English Dialectology
Accents of English: An Introduction
Accents of English
An Introduction
Paperback      ISBN: 0521297192

Accents of English is about the way English is pronounced by different people in diffeent places. Volume I provides a synthesizing introduction, which shows how accents vary not only geographically, but also with social class, formality, sex and age; and in volumes 2 and 3 the author examines in greater depth the various accents used by people who speak English as their mother tongue: the accents of the regions of England, Wales, Scotland and Ireland (volume 2), and of the USA, Canada, and West Indies, Australia, New Zealand, South Africa, India, Black Africa and the Far East (volume 3). Each volume can be read independently, and together they form a major scholarly survey of considerable originality, which not only includes descriptions of hitherto neglected accents, but also examines the implications for phonological theory.

Barrelhouse Words: A Blues Dialect Dictionary
Barrelhouse Words
A Blues Dialect Dictionary
1st Edition    Paperback      ISBN: 0252076605

This fascinating compendium explains the most unusual, obscure, and curious words and expressions from vintage blues music. Utilizing both documentary evidence and invaluable interviews with a number of now-deceased musicians from the 1920s and '30s, blues scholar Stephen Calt unravels the nuances of more than twelve hundred idioms and proper or place names found on oft-overlooked "race records" recorded between 1923 and 1949. From "aggravatin' papa" to "yas-yas-yas" and everything in between, this truly unique, racy, and compelling resource decodes a neglected speech for general readers and researchers alike, offering invaluable information about black language and American slang.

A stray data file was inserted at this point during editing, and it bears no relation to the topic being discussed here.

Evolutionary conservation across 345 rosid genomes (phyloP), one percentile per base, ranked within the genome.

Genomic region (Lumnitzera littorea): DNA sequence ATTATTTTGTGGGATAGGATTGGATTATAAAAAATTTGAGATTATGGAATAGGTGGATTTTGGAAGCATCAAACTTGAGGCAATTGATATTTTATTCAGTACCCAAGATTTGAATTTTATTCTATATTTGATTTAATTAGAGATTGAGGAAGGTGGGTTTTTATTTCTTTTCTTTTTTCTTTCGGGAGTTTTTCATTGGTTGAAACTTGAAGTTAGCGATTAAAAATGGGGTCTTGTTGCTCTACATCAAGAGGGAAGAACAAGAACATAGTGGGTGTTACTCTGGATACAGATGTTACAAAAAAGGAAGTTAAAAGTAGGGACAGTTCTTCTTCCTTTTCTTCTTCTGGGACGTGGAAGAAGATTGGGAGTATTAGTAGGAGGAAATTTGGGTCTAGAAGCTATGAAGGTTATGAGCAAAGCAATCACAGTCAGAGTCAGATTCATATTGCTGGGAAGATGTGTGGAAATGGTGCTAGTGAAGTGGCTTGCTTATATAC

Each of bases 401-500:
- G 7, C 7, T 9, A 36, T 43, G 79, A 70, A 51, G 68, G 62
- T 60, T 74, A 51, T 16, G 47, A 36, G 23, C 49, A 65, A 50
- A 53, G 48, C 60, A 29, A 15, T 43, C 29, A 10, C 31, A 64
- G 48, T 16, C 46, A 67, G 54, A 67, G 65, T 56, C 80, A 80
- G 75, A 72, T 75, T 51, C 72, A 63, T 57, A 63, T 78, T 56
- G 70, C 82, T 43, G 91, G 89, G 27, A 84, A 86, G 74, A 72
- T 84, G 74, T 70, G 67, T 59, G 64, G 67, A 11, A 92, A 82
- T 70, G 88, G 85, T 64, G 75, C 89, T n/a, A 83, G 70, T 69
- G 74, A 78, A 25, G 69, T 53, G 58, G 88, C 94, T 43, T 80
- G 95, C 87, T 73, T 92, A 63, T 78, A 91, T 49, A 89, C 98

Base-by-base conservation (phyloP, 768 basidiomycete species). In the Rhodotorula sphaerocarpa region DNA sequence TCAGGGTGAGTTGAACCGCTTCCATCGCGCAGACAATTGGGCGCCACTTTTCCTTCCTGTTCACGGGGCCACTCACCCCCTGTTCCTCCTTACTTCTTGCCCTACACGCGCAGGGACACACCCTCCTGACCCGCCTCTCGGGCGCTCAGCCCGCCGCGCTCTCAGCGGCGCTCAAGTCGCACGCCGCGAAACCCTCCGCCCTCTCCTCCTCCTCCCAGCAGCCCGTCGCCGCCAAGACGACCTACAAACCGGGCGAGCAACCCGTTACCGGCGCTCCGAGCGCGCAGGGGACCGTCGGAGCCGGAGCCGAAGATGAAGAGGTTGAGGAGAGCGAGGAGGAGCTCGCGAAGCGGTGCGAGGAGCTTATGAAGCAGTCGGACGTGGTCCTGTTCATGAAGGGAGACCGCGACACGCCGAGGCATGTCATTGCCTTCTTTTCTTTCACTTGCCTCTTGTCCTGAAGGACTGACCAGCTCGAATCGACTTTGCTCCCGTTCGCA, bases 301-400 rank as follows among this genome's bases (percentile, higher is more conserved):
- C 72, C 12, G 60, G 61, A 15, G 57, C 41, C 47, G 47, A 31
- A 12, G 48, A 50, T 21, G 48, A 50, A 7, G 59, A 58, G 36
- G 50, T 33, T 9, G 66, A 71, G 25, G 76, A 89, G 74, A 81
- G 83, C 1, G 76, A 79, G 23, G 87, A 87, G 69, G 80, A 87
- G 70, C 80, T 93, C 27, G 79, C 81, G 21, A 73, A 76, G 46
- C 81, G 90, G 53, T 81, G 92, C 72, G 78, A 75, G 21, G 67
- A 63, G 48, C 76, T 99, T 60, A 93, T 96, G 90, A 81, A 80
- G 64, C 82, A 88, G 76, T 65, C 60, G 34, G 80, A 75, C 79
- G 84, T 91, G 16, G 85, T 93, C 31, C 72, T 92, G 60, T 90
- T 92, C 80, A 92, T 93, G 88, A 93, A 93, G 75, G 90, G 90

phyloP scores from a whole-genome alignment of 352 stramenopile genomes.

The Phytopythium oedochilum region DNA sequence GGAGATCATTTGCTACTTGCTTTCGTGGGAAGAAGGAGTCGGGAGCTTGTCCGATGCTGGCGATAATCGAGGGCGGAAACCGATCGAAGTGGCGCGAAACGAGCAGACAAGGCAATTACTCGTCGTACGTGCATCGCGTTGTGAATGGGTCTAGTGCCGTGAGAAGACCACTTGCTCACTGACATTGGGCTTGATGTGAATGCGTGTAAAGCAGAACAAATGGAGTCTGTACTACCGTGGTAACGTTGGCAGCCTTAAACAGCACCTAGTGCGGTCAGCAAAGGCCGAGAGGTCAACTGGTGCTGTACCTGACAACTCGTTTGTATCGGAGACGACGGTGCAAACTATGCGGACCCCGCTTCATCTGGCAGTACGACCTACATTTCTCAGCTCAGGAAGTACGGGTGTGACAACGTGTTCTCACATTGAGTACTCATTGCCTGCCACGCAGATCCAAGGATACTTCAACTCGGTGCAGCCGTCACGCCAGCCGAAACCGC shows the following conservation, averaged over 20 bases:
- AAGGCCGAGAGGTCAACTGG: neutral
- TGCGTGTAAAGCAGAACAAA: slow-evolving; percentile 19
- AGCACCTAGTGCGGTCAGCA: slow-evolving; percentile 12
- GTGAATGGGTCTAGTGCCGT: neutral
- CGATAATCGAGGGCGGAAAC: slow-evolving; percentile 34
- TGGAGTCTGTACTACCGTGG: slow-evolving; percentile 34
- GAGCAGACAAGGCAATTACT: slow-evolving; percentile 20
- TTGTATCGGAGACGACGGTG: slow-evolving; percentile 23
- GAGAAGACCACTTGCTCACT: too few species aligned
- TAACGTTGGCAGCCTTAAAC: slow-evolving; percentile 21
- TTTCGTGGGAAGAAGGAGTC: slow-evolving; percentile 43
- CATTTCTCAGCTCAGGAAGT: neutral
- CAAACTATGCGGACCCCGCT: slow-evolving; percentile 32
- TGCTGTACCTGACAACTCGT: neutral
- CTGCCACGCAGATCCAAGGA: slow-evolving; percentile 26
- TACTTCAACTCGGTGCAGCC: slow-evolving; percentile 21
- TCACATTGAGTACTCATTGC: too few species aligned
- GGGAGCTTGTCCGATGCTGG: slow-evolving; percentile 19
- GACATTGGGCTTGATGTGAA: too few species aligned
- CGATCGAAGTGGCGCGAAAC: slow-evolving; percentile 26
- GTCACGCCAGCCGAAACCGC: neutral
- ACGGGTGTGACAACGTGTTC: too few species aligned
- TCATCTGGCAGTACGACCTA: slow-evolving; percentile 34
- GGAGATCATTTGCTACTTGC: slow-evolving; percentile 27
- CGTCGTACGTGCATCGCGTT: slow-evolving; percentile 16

Bedders, Bulldogs and Bedells: A Cambridge Glossary
Bedders, Bulldogs and Bedells
A Cambridge Glossary
Paperback      ISBN: 0521479789

This is a new edition of Frank Stubbings' Bedders, Bulldogs and Bedells: A Cambridge ABC, first published by the author in 1991. It has now been revised, enlarged by a number of new entries, and adorned with a selection of illustrations. Like the first edition, the book aims to explain lucidly and readably the many special words and usages current in the Cambridge academic milieu. What are bedders, bulldogs, bedells? What is a tripos? What is a gyp-room? What (in the past) was a ten-year man? What was the Wooden Spoon? Puzzled visitors, freshmen, even dons, may find here first aid and refreshment.

Belfast English and Standard English: Dialect Variation and Parameter Setting
Belfast English and Standard English
Dialect Variation and Parameter Setting
Hardcover      ISBN: 0195082915

The study of comparative syntax in closely related languages has yielded valuable insights into syntactic phenomena--for example in the study of the Romance languages--yet little comparative work has been done on English dialects. This is the first comparison of the syntax of Belfast English and Standard English, using Chomsky's "Principles and Parameters"/Minimalist framework. Alison Henry analyzes various Belfast English constructions and their Standard English counterparts to gain insight into both English syntax and syntactic theory in general. In the process, she makes valuable data on Belfast English readily available for the first time.

Cowboy Lingo
Cowboy Lingo
Paperback      ISBN: 0618083499

The cowboy — that enigmatic, larger-than-life icon of our culture —has long been considered a figure of fast hands, steel nerves, and few words. But according to Ramon Adams, cowboys, once among themselves, enjoyed a vivid, often boisterous repartee. You might say that around a campfire they could make more noise than "a jackass in a tin barn."